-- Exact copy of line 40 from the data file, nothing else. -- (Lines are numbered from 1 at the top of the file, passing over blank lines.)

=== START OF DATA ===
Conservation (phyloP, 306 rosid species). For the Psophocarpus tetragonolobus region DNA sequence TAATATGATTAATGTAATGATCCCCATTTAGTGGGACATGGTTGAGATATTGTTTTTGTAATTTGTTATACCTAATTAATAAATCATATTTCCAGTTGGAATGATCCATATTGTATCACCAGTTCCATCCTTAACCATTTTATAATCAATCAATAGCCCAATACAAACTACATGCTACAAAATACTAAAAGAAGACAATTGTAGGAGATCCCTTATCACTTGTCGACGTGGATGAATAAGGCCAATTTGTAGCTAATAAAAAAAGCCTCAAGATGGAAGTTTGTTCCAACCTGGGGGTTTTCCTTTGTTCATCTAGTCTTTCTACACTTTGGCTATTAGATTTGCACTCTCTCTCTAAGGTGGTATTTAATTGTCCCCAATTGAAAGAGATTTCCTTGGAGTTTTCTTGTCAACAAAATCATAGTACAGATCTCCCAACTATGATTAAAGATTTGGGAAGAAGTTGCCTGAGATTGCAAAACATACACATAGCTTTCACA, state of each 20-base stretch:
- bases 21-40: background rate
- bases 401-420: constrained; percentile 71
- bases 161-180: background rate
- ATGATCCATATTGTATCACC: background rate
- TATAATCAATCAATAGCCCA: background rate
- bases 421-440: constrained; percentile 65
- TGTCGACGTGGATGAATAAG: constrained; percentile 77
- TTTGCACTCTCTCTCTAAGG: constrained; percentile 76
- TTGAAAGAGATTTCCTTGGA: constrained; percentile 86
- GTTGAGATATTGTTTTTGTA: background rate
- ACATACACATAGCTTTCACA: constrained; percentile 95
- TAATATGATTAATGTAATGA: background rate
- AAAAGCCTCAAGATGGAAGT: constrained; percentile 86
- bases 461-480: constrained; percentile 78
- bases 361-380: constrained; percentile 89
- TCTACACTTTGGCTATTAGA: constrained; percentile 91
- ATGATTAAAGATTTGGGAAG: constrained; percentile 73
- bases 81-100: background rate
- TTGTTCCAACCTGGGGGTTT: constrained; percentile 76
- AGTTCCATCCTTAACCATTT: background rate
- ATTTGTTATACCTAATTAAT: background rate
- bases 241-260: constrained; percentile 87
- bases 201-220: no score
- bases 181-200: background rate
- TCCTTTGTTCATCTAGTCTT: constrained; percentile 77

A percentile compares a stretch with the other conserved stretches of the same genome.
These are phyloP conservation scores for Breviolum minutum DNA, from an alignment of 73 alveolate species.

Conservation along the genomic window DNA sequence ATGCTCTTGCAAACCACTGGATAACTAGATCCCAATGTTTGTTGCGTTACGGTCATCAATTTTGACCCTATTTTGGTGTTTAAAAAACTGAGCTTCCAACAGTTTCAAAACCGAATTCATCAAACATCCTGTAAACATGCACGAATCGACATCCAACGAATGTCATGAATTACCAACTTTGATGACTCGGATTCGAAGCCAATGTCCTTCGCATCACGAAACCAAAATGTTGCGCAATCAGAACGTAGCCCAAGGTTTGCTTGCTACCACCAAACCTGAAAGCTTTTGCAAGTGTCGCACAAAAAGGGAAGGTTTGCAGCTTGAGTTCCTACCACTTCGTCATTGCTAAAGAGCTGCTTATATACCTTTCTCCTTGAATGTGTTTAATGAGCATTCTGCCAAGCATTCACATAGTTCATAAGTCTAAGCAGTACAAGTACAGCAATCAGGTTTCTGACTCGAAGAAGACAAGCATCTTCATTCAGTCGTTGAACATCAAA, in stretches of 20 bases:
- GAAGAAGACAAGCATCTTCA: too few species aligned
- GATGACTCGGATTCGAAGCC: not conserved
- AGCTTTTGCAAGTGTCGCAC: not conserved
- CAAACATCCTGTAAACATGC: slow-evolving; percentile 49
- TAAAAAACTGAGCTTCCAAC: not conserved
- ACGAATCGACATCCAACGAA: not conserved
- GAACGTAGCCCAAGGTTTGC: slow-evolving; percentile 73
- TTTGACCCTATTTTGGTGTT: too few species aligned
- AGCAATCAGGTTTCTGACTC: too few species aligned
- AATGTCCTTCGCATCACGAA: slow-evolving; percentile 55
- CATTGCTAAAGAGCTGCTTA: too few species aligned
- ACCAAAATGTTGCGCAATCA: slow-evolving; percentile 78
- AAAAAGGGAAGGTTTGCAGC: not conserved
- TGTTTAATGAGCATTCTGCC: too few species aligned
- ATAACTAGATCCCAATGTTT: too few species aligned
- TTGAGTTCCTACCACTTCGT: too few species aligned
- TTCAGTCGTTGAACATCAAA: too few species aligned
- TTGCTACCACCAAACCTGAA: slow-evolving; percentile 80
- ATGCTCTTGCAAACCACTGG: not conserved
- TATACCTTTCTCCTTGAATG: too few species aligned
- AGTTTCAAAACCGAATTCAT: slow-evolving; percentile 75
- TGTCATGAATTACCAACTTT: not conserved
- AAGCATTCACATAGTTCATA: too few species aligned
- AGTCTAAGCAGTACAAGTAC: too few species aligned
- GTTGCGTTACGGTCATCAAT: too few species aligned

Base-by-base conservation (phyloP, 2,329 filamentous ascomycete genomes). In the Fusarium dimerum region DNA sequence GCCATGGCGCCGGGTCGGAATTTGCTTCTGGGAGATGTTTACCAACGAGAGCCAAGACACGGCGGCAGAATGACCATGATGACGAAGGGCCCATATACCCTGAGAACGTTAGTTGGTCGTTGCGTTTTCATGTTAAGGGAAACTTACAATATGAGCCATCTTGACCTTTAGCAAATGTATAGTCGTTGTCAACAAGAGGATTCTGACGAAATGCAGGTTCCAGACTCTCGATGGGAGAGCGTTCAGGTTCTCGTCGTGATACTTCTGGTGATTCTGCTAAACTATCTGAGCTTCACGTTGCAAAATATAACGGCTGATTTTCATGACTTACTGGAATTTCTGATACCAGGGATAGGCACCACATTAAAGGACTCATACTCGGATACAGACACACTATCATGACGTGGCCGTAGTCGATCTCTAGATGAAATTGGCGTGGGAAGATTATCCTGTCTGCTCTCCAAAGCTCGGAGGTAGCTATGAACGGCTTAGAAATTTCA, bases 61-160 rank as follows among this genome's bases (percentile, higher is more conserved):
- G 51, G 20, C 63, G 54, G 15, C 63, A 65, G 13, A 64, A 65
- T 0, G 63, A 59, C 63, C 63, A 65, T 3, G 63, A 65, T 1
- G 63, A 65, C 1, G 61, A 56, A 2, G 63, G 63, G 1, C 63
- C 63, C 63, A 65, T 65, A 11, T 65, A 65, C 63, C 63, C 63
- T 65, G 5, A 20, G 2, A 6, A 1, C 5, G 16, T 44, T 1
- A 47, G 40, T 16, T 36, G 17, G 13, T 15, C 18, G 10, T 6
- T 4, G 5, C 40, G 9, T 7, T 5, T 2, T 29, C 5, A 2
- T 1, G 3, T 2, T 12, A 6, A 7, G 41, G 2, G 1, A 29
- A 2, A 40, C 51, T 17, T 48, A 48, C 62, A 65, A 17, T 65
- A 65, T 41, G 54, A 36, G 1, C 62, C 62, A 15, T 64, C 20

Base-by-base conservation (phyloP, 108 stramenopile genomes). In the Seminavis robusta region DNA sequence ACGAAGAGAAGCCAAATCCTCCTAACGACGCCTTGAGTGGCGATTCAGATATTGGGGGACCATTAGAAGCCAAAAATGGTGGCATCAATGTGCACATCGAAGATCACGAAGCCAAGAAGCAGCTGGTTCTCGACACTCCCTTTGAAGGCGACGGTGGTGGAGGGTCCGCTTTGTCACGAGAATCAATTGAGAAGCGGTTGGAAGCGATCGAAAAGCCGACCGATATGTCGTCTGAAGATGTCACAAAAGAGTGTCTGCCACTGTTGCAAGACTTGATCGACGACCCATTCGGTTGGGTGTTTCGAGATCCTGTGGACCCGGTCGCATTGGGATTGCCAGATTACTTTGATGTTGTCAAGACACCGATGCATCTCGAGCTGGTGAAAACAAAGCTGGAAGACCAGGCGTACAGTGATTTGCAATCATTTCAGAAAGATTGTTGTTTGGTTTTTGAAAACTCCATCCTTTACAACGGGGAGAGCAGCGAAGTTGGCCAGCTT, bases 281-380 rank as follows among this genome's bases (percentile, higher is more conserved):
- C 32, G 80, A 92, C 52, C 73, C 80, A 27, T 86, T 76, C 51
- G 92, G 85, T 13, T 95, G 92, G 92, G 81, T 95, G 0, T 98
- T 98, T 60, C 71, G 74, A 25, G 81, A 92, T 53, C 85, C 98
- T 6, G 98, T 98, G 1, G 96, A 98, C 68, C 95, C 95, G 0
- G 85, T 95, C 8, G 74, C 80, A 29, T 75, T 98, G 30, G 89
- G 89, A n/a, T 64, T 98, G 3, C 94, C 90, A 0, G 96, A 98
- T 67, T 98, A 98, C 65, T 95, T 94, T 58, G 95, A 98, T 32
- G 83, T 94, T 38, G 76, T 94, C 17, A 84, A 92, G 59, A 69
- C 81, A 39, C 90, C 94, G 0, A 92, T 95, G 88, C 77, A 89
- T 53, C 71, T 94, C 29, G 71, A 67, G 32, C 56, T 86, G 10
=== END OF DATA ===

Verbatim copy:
- CATTGCTAAAGAGCTGCTTA: too few species aligned